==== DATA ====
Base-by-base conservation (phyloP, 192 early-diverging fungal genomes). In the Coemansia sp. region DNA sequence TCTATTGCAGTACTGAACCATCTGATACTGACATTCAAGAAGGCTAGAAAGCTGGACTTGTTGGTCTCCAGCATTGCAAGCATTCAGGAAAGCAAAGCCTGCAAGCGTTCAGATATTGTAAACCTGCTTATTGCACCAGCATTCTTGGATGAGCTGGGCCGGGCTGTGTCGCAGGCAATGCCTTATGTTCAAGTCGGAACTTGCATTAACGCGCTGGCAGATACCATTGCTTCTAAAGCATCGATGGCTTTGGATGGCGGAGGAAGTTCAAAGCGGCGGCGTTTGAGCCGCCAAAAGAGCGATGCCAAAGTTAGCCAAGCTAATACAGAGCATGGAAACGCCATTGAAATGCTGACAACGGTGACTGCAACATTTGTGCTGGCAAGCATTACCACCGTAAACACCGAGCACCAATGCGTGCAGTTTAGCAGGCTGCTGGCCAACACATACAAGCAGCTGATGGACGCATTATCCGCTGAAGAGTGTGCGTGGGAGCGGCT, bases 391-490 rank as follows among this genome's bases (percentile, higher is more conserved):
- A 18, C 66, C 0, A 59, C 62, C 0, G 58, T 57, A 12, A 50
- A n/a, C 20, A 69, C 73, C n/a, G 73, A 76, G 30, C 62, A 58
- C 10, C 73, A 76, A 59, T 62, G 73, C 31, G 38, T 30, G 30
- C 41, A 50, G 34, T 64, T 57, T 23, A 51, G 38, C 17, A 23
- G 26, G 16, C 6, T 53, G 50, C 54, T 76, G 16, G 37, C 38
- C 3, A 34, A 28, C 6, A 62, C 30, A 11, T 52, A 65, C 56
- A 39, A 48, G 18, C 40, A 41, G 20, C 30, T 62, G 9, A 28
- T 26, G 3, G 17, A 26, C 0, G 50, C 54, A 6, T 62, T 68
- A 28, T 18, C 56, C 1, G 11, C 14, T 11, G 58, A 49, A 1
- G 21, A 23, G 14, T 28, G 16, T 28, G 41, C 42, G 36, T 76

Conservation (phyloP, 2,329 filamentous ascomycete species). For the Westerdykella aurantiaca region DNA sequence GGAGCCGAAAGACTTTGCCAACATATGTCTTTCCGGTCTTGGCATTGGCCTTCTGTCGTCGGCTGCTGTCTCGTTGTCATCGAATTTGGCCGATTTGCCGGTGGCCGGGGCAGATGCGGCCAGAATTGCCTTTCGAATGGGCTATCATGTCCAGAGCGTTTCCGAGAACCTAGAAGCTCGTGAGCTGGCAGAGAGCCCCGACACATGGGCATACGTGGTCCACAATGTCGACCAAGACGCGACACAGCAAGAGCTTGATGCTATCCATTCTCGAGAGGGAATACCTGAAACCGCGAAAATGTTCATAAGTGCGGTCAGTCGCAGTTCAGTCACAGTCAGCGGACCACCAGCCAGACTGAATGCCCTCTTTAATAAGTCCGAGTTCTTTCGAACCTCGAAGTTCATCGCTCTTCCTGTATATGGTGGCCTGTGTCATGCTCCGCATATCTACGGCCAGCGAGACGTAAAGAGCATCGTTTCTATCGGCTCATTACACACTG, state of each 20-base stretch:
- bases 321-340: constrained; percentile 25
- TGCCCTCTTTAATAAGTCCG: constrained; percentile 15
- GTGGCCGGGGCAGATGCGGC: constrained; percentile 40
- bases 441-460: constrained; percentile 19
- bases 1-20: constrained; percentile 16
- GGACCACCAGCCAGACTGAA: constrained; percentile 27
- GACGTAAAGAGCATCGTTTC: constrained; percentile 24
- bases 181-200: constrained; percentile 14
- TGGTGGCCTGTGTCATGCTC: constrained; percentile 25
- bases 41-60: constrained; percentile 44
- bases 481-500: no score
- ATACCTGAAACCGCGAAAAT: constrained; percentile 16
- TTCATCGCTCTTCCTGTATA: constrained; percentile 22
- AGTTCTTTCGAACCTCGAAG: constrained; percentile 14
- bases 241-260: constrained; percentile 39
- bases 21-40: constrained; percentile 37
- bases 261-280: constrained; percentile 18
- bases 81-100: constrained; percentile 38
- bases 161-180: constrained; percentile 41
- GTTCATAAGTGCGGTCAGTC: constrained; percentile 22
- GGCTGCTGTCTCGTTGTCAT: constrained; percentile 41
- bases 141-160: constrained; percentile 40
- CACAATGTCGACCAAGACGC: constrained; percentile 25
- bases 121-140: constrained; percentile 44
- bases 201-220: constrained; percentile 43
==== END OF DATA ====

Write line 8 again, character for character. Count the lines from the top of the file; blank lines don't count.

- A 39, A 48, G 18, C 40, A 41, G 20, C 30, T 62, G 9, A 28